A UNSW Sydney study says more evidence is needed before declaring the dingo a feral animal, casting a shadow over state governments’ justification for culling Australia’s largest carnivorous mammal. There is no conclusive evidence that the Australian dingo was once domesticated, UNSW scientists reveal, challenging the notion that the animal is therefore feral.
In response to claims that DNA from a 350-year-old dingo tooth could save the species in Australia, National Dingo Preservation and Recovery Program spokesperson Dr Ian Gunn said the reverse was the case. “On past experience, the evidence will be used to justify a continued sheep industry campaign to exterminate the species across Australia.
In the 1980s I made a survey of Trading Post advertisements selling dangerous dog breeds before Trading Post became cautious about such advertisements. While there were 101 advertisements for primarily pet, show, racing or working dogs, there were 158 ads selling larger guard and hunting dogs - the sort that can scare or menace the young and the old - even if foxies may be quicker on the nip.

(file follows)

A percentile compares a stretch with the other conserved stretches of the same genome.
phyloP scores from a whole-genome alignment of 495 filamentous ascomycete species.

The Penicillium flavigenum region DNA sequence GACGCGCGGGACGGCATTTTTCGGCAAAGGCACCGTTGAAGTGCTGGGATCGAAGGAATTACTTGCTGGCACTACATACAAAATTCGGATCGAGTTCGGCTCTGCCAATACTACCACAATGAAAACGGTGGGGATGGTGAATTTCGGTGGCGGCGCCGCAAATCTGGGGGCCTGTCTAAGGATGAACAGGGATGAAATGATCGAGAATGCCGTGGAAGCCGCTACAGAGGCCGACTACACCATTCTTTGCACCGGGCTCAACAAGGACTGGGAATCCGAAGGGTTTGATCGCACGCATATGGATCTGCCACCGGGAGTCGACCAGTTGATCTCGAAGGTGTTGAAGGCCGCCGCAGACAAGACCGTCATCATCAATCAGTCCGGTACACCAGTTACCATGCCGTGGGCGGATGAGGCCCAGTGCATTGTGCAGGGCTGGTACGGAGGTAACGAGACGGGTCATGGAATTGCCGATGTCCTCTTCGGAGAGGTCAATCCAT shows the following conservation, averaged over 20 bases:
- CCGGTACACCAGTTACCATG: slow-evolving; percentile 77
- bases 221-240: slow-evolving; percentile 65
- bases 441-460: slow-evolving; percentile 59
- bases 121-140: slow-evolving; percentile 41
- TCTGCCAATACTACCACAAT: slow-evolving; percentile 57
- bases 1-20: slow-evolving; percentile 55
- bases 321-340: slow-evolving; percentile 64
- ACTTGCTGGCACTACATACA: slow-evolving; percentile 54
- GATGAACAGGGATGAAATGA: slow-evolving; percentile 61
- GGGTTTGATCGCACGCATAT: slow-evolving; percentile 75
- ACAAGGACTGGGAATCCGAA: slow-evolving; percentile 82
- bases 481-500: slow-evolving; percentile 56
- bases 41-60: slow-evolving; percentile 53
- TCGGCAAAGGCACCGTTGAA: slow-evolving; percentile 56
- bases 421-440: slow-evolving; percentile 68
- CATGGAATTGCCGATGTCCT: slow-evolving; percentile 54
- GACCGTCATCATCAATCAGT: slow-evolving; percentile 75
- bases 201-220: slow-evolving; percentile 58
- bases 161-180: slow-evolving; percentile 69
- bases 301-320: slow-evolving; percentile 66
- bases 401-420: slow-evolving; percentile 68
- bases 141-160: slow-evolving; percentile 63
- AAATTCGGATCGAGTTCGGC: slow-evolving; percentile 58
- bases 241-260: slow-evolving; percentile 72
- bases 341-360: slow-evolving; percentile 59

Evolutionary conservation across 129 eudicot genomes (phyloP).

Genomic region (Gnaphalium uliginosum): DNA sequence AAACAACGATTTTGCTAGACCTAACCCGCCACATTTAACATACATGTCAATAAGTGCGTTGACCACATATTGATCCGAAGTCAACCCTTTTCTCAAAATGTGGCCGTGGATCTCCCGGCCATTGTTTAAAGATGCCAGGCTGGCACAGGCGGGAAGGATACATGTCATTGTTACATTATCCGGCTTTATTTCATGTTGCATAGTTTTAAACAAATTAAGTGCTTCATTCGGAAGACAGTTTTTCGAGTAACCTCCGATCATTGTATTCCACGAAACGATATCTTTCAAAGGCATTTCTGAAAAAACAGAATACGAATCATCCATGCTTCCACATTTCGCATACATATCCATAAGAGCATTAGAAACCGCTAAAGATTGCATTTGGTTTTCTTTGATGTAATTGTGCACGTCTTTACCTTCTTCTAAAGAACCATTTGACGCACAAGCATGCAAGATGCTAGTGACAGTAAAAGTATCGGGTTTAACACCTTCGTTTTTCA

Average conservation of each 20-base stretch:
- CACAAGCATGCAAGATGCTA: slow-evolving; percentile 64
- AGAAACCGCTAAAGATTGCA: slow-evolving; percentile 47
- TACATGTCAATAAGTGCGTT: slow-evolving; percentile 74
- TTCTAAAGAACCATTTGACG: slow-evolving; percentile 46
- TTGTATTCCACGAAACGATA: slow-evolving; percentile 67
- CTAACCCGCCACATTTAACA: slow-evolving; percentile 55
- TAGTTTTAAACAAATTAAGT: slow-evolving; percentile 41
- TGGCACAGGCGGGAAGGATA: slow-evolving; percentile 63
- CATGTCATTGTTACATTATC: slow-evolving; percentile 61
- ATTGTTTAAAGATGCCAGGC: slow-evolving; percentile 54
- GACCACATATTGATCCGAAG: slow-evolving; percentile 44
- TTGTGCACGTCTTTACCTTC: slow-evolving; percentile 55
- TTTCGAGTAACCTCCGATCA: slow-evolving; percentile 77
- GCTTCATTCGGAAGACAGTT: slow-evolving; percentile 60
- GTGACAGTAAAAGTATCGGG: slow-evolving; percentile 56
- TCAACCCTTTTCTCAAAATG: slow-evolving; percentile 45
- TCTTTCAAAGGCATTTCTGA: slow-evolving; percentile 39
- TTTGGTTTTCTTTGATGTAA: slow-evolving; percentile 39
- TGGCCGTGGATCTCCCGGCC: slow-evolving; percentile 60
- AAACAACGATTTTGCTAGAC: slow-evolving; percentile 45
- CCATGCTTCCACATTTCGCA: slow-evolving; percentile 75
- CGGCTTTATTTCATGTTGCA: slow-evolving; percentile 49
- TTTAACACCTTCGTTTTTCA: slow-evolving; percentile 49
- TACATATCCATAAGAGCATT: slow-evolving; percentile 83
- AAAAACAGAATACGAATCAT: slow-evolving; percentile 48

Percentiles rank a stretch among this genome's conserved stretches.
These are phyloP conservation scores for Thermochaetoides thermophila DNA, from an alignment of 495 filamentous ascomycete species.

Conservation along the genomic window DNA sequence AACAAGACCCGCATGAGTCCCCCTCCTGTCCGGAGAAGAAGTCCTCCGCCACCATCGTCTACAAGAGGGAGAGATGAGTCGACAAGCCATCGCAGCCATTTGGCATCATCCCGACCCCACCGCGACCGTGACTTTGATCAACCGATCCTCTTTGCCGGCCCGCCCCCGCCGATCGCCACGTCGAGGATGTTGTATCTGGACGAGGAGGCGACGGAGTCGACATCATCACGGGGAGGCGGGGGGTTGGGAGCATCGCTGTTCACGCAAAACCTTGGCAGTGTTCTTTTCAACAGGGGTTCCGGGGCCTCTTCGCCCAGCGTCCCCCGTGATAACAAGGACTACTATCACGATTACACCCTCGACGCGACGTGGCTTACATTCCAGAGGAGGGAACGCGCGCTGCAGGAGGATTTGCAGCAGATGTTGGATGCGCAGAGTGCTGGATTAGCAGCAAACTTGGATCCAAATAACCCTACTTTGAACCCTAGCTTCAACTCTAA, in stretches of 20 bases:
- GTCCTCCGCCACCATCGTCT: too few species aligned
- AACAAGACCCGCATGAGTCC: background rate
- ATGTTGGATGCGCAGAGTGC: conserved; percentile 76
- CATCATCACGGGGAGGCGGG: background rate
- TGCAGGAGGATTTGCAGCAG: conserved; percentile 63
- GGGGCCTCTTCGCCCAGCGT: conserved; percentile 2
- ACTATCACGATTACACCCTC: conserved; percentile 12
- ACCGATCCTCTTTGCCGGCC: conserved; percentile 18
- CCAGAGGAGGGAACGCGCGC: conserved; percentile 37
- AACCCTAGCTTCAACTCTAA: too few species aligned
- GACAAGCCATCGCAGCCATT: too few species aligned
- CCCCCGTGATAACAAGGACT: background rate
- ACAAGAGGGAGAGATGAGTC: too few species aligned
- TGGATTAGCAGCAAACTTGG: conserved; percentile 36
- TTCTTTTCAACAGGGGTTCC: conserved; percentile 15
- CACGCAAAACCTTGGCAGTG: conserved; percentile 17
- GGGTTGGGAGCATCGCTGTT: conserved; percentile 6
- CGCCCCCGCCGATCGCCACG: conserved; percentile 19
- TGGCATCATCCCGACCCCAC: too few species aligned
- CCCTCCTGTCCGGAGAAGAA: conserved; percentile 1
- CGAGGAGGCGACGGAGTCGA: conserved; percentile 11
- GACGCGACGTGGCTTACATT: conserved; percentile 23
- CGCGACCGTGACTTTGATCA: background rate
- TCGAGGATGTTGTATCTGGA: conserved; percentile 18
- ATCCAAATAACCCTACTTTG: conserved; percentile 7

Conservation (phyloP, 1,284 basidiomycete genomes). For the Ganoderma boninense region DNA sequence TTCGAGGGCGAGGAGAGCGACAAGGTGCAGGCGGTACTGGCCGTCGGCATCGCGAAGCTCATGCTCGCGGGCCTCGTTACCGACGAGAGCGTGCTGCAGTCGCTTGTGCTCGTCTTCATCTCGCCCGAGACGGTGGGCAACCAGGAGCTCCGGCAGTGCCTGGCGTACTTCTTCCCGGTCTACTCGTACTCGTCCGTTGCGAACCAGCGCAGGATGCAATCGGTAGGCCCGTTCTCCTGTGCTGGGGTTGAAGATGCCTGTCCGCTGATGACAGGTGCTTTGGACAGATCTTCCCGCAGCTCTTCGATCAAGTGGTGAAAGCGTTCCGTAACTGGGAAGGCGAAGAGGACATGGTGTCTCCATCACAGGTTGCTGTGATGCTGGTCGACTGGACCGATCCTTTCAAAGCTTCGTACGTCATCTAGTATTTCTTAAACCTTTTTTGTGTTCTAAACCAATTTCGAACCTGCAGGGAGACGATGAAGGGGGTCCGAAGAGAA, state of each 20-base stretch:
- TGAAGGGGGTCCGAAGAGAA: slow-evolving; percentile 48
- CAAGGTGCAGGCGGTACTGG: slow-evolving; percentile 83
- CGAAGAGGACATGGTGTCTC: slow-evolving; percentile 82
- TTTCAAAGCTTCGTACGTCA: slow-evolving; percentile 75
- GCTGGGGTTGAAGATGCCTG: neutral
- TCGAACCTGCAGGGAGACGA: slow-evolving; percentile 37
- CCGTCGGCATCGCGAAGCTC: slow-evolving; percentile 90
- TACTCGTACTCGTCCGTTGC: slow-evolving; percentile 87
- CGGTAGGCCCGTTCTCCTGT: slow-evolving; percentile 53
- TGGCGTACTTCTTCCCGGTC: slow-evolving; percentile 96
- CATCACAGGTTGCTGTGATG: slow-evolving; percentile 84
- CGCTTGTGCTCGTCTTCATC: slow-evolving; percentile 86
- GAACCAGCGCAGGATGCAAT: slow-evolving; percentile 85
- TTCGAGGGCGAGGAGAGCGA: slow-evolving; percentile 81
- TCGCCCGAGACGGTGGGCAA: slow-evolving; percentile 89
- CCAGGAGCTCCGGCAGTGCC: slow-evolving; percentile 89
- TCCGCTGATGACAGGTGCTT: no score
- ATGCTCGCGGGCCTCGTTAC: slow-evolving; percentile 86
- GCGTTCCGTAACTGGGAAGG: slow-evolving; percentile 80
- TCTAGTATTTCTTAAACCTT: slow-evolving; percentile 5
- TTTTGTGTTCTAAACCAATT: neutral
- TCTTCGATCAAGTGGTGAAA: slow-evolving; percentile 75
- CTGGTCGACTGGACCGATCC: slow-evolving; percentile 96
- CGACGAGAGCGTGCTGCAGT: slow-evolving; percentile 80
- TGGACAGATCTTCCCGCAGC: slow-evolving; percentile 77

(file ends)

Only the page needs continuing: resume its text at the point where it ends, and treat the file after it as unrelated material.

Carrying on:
The enormous popularity and reckless preponderance of dogs as pets in the wholly unsuitable suburban environment is causing widespread suffering to these incarcerated animals - and to those unfortunate neighbours forced to endure the anguished cries for attention (called barking) emitted by a creature congenitally programmed to free-range.
Dogs bark mostly through lack of company. The dog is an intensely socialised animal.
History buffs might recall the strategy employed by General MacArthur and the US Navy against the Japanese in the Pacific War. It was a clever one.